Wednesday, July 4, 2012

Expansion Review - Quarmageddon

Have you been enjoying Quarriors half-a-week? I know I have! Mostly because I only had to write two reviews, and I got to play Quarriors a bunch of times. Pretty sweet deal, if you ask me.

To finish off Quarriors half-a-week (which, seriously, is just two reviews), I'm going to review Quarmageddon, because it's the only other expansion for Quarriors I haven't reviewed yet, and if I reviewed a different game, I would have chosen a really ridiculous name for my half-a-week celebration.

Quarriors is kind of a funny game. It's not like I fall asleep thinking about how much fun it is, or daydream at work about the next time I can play. It's got a few flaws that might have a Dominion fan turning up his nose, and the art is decent without being Asmodee good. And yet I play the damned thing more than nearly any other game I own. Actually, I can't think of one I play more. So strike that - I play Quarriors more than any other game I own.

The biggest thing that keeps me hauling Quarriors out to the game table is the replay factor (and the fact that my wife really likes it). Every time you play this game, you've got a different set of cards, which means a different set of strategies, which means you have to change your plan every time you set up a game. Of course, to keep that diversity flowing, you need to add new stuff to the game every now and then - which brings us to Quarmageddon.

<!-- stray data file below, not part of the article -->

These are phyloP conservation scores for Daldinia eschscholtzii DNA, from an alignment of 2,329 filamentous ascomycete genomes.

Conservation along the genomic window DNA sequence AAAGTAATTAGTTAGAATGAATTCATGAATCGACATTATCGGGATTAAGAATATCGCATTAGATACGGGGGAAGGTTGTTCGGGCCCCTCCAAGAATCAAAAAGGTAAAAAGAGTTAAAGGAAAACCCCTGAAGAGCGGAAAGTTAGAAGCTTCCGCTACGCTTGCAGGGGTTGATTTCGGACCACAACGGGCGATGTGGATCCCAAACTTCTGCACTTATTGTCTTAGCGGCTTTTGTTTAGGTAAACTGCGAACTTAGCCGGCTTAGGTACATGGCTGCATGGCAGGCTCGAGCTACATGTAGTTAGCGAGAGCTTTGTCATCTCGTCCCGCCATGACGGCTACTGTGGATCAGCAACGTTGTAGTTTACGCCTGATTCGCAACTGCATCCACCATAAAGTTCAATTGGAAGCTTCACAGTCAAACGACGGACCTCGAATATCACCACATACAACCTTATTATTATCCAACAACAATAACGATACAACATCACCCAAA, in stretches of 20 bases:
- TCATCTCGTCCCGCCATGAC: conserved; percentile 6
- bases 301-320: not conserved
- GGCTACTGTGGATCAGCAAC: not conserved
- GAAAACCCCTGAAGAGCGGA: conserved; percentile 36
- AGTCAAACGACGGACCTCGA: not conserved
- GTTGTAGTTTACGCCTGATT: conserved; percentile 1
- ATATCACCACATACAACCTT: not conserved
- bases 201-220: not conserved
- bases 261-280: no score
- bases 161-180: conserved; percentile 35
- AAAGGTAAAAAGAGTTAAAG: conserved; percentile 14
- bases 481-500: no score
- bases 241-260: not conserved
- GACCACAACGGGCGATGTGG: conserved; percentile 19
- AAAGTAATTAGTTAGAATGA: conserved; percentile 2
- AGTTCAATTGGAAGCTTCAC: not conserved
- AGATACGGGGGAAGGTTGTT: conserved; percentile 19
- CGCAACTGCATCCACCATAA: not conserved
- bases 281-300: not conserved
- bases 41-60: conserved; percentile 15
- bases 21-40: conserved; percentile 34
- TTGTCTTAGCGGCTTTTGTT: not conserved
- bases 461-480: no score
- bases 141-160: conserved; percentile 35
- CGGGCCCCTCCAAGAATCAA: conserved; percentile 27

Unlike Rise of the Demons, which brought out a brand new way to play, Quarmageddon doesn't try to fix what isn't broken (not that Rise of the Demons did, though the demon overlord did end up being handy when I needed a tire changed). The real purpose of Quarmageddon is to give you six new creatures and two new spells, so that your strategies can change a whole bunch more times. Add these new options to the already-existing elements that are in Quarriors so far, and you've got a whole hell of a lot more games before you start to see the same things pop up all the time. So at its most basic, Quarmageddon gives you exactly what you need out of an expansion - more reasons to play. That, and some place to dump a little of the extra money you have just sitting around your house like Scrooge McDuck.

If the new creatures and spells were the only additions you could find in Quarmageddon, that would be enough to justify buying it. But like that Sham-Wow guy getting bit on the tongue by a hooker, I want to tell you, 'OW! DAGGID! LEGGO!' And then, if I was that guy after he got his tongue back and made another innuendo-laced commercial for something you definitely do not need, I would say, 'But wait! There's more!' And then I would not hire hookers who wanted to French kiss.

See, Quarmageddon also includes something you didn't even know you were missing - a whole damned lot of space in the box. There's a magnificent plastic tray in the expanded box that will allow you to sort all the dice and hold them beautifully, and when you put everything away and flip the box over, everything will fly all over the kitchen and under the stove and you will be digging for it for hours. Then you will remember to put the lid on the box, you retard, because if you had, the dice would not have moved at all. The tray is even big enough to hold the next two or three expansions, which you can also lose under the stove if you're still too stupid to close the box before you start juggling it.